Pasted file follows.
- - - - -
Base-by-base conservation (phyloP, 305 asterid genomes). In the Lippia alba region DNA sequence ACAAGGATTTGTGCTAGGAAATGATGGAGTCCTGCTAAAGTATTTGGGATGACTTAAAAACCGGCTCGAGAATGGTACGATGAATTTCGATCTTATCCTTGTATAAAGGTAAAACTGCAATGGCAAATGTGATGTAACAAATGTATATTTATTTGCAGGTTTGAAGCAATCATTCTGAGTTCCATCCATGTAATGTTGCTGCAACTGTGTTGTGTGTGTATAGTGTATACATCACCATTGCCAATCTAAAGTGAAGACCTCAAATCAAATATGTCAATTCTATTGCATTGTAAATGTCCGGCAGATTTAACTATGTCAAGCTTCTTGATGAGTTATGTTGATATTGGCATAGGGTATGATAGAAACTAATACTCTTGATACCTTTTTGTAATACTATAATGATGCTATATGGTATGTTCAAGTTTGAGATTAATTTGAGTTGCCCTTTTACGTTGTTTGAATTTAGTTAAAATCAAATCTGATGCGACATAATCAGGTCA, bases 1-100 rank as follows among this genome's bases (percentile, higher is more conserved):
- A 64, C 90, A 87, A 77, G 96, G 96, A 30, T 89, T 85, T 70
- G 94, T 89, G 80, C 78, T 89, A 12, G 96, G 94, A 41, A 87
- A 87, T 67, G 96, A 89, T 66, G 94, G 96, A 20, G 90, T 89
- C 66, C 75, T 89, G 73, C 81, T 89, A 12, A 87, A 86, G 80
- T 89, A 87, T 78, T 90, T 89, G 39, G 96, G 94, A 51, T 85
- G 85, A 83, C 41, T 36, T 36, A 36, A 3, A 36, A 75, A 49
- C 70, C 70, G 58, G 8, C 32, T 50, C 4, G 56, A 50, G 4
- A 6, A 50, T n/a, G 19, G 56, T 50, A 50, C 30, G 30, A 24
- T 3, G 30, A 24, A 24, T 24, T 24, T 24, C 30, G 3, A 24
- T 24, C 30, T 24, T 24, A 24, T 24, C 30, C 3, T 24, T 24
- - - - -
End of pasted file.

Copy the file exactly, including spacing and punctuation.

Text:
Base-by-base conservation (phyloP, 305 asterid genomes). In the Lippia alba region DNA sequence ACAAGGATTTGTGCTAGGAAATGATGGAGTCCTGCTAAAGTATTTGGGATGACTTAAAAACCGGCTCGAGAATGGTACGATGAATTTCGATCTTATCCTTGTATAAAGGTAAAACTGCAATGGCAAATGTGATGTAACAAATGTATATTTATTTGCAGGTTTGAAGCAATCATTCTGAGTTCCATCCATGTAATGTTGCTGCAACTGTGTTGTGTGTGTATAGTGTATACATCACCATTGCCAATCTAAAGTGAAGACCTCAAATCAAATATGTCAATTCTATTGCATTGTAAATGTCCGGCAGATTTAACTATGTCAAGCTTCTTGATGAGTTATGTTGATATTGGCATAGGGTATGATAGAAACTAATACTCTTGATACCTTTTTGTAATACTATAATGATGCTATATGGTATGTTCAAGTTTGAGATTAATTTGAGTTGCCCTTTTACGTTGTTTGAATTTAGTTAAAATCAAATCTGATGCGACATAATCAGGTCA, bases 1-100 rank as follows among this genome's bases (percentile, higher is more conserved):
- A 64, C 90, A 87, A 77, G 96, G 96, A 30, T 89, T 85, T 70
- G 94, T 89, G 80, C 78, T 89, A 12, G 96, G 94, A 41, A 87
- A 87, T 67, G 96, A 89, T 66, G 94, G 96, A 20, G 90, T 89
- C 66, C 75, T 89, G 73, C 81, T 89, A 12, A 87, A 86, G 80
- T 89, A 87, T 78, T 90, T 89, G 39, G 96, G 94, A 51, T 85
- G 85, A 83, C 41, T 36, T 36, A 36, A 3, A 36, A 75, A 49
- C 70, C 70, G 58, G 8, C 32, T 50, C 4, G 56, A 50, G 4
- A 6, A 50, T n/a, G 19, G 56, T 50, A 50, C 30, G 30, A 24
- T 3, G 30, A 24, A 24, T 24, T 24, T 24, C 30, G 3, A 24
- T 24, C 30, T 24, T 24, A 24, T 24, C 30, C 3, T 24, T 24